COLLABORATION: Marty will collaborate across city agencies, as well as across state and federal lines, to make sure that Boston is a team player in keeping its residents safe.
- Fighting Youth Gang Violence – To fight gang violence, Marty will expand on successful programs already in place. Like the multi-agency PACT program, and its successful predecessor Operation Ceasefire, that target gang members most likely to commit, or be the victim of violence, his policy will be guided by collaboration. Marty’s policy will allow BPD to work with various criminal justice agencies, as well as community groups and service providers to better monitor high-risk youth and provide them with necessary services to turn their lives around. These services will continue to be comprised of city, non-profit, and faith-based organizations based in neighborhoods where violence is highest. Marty will assemble a diverse Youth Gang Violence Committee to audit existing programs and policies around fighting gang violence. This committee will research and contact successful youth violence programs in other cities, to learn proven best practices. Recognizing that gang culture has changed considerably since the Boston Miracle, Marty will also work with researchers and people in the field to identify new collaborative approaches. Marty’s goal is to reduce gang violence and he will seek innovation and success wherever it is evident.
- Reentry Expansion – Marty will sustain and expand the Boston Reentry Initiative, providing increased monitoring and resources for individuals being released from correctional facilities. Marty understands how whole communities are negatively affected when formerly convicted individuals, who have done their time, cannot find meaningful work and enrichment. He also understands that individuals with serious charges require structured support and monitoring while in their transition phase.
- Expanding Street Outreach Programs – Marty will shift existing street outreach practices around violence prevention to a more public health approach. This will be a more comprehensive way of addressing a problem that is not only about public safety, but about individual and public wellness. He will work to identify jobs and services that will be available to youth seeking a way out of gang life.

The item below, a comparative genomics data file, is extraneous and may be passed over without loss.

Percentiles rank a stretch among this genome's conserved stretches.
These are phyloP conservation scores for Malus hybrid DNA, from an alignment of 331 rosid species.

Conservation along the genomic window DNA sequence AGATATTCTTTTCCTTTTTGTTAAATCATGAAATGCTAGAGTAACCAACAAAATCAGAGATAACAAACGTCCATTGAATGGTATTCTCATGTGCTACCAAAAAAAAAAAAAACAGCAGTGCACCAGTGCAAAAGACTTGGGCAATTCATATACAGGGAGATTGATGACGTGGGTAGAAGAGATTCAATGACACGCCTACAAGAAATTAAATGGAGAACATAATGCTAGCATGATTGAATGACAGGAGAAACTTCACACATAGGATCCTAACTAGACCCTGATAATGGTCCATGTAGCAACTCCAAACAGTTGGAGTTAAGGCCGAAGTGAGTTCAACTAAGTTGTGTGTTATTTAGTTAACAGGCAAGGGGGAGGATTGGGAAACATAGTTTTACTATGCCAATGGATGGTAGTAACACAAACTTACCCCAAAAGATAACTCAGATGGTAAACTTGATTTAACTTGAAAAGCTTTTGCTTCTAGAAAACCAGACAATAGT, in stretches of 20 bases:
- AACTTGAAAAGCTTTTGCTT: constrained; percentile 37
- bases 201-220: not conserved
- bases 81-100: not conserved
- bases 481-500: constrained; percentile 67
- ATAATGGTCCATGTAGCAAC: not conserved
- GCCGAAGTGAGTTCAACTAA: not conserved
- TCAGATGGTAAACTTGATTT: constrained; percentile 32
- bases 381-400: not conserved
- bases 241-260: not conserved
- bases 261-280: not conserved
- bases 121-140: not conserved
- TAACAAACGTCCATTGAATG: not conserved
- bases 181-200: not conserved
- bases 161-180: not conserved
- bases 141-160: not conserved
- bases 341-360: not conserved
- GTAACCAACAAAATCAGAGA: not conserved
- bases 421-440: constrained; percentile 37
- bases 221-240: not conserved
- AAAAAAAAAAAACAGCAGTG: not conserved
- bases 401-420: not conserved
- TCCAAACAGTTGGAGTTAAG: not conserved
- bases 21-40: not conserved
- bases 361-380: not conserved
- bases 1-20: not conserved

- Training Partnerships – Marty will partner BPD, Boston Fire Department (BFD), and Emergency Medical Services (EMS) with more training opportunities around best practices while encouraging more inter-agency connections to increase communication.
- Training for “Non-Traditional” Emergency Disciplines – The Boston Marathon attack demonstrated rapid response and recovery requires participation from agencies not traditionally considered emergency management related (Parks, ISD, BTD, Public Works, etc.). FEMA has training modules available for individuals in these disciplines. Using the FEMA model, Marty will ensure that emergency management training can be more widely implemented across city agencies.
TRANSPARENCY: Marty will work to increase and expand policies that promote clarity and effectiveness in keeping Boston safe.
- Emergency Preparedness- The national Emergency Management Accreditation Program (EMAP) has recognized Boston’s Office of Emergency Management (OEM) for its exceptional ability to bring together personnel, resources, and communication in preparation for, and in response to, emergencies and disasters. Despite these achievements, most citizens, and several public safety departments, do not understand what OEM does or that it even exists. Marty will strengthen the role of OEM and Boston’s ability to prevent, protect against, respond to, and recover from all hazards—person-made and natural.
- Social Media – Using an Open Data policy, Marty will partner with private tech innovators to create a comprehensive city network for neighborhood watch/civic groups to connect across neighborhood lines to better share information and solutions as to how they monitor and prevent crime. This will also enable stronger neighborhood groups in our city to personally share their proven methods for safety with citizens who want to do a better job for their groups.
Marty Will Make It Happen as Mayor: Marty has a long track record of proven results in public safety.
- Marty co-sponsored a bill that approves new technology regulating the sale of guns in Massachusetts. The legislation also allows for easier tracking of guns used in crimes. (S. 1162)
- collaborated with the City of Boston to create a gun offender registry to keep better track of individuals with gun convictions. (H. 3255)
- sponsored a bill to provide increased services and legal protections for emergency first responders dealing with negative effects of trauma (H. 2205)
- partnered with the City of Boston in co-sponsoring a bill creating a gang prevention task force. This group consists of key members from all state agencies involved in dealing with gang-involved individuals who enter the criminal justice system, as well as with community groups, to work towards creating more innovative policy around combatting gang violence. (H. 1376)
- sponsored a bill allowing firefighters to expand trainings to better address specific local needs (H. 2206)
- co-sponsored a bill that would require Sober Housing to be certified with Bureau of Substance Abuse Services and Department of Public Health to ensure the safety of Boston’s residents and provide safe and affordable housing for individuals in recovery (H.1168)
- Marty’s sixteen years as a State Representative has allowed him to be a leader and team player in addressing complex public safety issues. As Mayor, he will be able to expand upon that work to best effect change on a large scale to help keep Bostonians safe. Marty has the vision and commitment to face the difficult challenges.